Register Account

Login Help

ARRL Propagation Bulletin ARLP041 (2000)

ARLP041 Propagation de K7VVV

QST de W1AW  
Propagation Forecast Bulletin 41  ARLP041
From Tad Cook, K7VVV
Seattle, WA  October 13, 2000
To all radio amateurs 

ARLP041 Propagation de K7VVV

Solar flux and sunspot numbers were down again this week.  Average
sunspot numbers were down by over 66 points and average solar flux
by almost 43 when compared to the previous week.

Last week's bulletin ARLP040 pointed out that the average daily
solar flux values for the past three calendar quarters were all
about the same, around 182 (180.5 for the first quarter, 182.9 for
the second quarter, and 181.9 for the quarter year just completed).
The average daily flux for September was 182.1, right at this same
value.  The past week's average solar flux was 152.6, well below
this average.

We are surely at the peak of this solar cycle.  Since there is so
much daily variation in solar indices, we won't know until much
later when the peak actually occurred.  This year's values, although
higher than last year's, look flat when examining the first nine
months of this year.

Solar watchers and HF radio aficionados wonder if during the final
quarter the sun will give us some more activity, yielding a later
peak.  Since the average radio amateur does not actually see many
solar cycles during a lifetime, this is a subject of keen interest.

As a young child, the author of this bulletin missed the most
exciting sunspot cycle of all, cycle 19 in 1958.  As a young ham at
age 12 in early 1965, I joined the amateur service at the solar
minimum between cycles 19 and 20.  The peak of cycle 20 around age
17 was a bit of a disappointment, especially after listening to the
stories of the older brethren who gloried in the peak of cycle 19.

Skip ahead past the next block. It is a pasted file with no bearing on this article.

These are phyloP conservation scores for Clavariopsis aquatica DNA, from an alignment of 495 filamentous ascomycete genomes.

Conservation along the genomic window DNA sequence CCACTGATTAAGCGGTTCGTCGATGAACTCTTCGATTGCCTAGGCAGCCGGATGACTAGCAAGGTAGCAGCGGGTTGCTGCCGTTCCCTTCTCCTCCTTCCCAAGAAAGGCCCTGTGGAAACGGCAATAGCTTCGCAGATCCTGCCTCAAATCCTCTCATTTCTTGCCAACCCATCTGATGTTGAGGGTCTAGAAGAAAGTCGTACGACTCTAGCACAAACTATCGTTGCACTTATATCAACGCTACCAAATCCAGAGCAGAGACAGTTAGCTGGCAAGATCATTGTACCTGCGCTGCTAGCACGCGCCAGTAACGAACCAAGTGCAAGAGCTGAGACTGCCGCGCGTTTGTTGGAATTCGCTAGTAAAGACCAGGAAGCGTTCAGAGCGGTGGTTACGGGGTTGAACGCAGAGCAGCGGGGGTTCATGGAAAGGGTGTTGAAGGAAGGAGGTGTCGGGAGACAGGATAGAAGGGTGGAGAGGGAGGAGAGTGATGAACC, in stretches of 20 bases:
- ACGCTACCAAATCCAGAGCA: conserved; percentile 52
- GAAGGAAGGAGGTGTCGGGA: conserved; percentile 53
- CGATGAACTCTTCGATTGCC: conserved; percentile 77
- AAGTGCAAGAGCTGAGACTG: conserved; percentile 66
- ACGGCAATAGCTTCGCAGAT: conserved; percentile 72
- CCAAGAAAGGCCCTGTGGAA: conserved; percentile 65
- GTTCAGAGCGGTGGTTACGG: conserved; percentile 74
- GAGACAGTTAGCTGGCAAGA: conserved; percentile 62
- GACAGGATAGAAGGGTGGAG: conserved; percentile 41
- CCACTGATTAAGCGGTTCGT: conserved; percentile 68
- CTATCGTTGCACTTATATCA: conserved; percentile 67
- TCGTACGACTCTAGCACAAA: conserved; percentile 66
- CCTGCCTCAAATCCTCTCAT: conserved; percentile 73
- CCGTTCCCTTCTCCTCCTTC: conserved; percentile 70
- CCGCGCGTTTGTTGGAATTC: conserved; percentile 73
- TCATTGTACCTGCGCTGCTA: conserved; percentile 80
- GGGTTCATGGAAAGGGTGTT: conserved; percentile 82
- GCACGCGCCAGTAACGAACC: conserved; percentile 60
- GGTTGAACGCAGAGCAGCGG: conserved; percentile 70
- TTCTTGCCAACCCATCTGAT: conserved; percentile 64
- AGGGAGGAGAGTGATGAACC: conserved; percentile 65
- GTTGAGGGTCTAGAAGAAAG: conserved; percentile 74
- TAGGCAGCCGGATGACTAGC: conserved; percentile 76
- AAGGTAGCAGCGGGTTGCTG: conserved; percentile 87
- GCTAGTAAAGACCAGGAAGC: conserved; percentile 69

Cycles 21 and 22 around age 27 and 38 were more exciting than cycle
20, but one could only hope for another cycle 19 or better.  Now at
age 48, the probable peak of this cycle is not standing out as
anything remarkable, and the question arises of how many more cycles
will I get to see, and what will they be like?  At an average 11
years per cycle, the probability of seeing much more than two
additional solar cycle peaks seems remote, at least at this stage in
life.  One can only hope.  At least by the era of cycle 23 we have
so many more tools available than we did in earlier cycles, and with
internet connections the availability of these observation and
forecasting aids has come right down to the level of the average

We may wish for more sunspots, but along with more activity comes
more solar flares and coronal mass ejections which increase polar
absorption of radio signals.  These events are often interesting to
aurora watchers and VHF enthusiasts, but can be a problem for HF
communications.  October 5 was a day of big geomagnetic disturbance,
when the planetary A index reached 96 and there was a sustained
period when the K index was seven, indicating a severe geomagnetic
storm.  The high latitude indices were worse, with Alaska's college
A index at 105 and K index as high as eight.

Geomagnetic indices were very quiet from October 6-9.  In fact, on
October 8 Alaska's college A and K indices were zero for the entire
day, which is highly unusual.  Solar flux reached a recent short
term minimum of 139.6 on October 10.

As this bulletin is written, activity is again increasing.
Planetary A index is expected to rise to 35 on Friday, October 13,
then hit 15 the next day and 12 for Sunday and Monday.  Solar flux
values for the same four days are predicted to be 170, 180, 195 and
205.  The current rise in geomagnetic activity is due to a full halo
coronal mass ejection at the end of the UTC day on October 9.  This
resulted in an interplanetary shock wave that hit earth's
magnetosphere at 2330 UTC on October 12.

Solar flux is expected to peak at 220 around October 18 and 19, and
not dip below 200 until October 28.  The next short term solar flux
minimum is expected around November 5-7.  Average solar flux
predicted for the next 45 days is 191, which is a bit higher than
the average for the first three quarters of this year.  Of course,
this could be an artifact of the period we are looking at, which
includes two upcoming peaks based on the 27.5 day solar rotation.

Sunspot numbers for October 5 through 11 were 145, 127, 94, 128,
106, 95 and 131 with a mean of 118. 10.7 cm flux was 173.8, 158.1,
155.6, 148.9, 140.8, 139.6 and 151.4, with a mean of 152.6, and
estimated planetary A indices were 96, 6, 7, 5, 5, 12 and 14 with a
mean of 20.7.


Instragram     Facebook     Twitter     YouTube     LinkedIn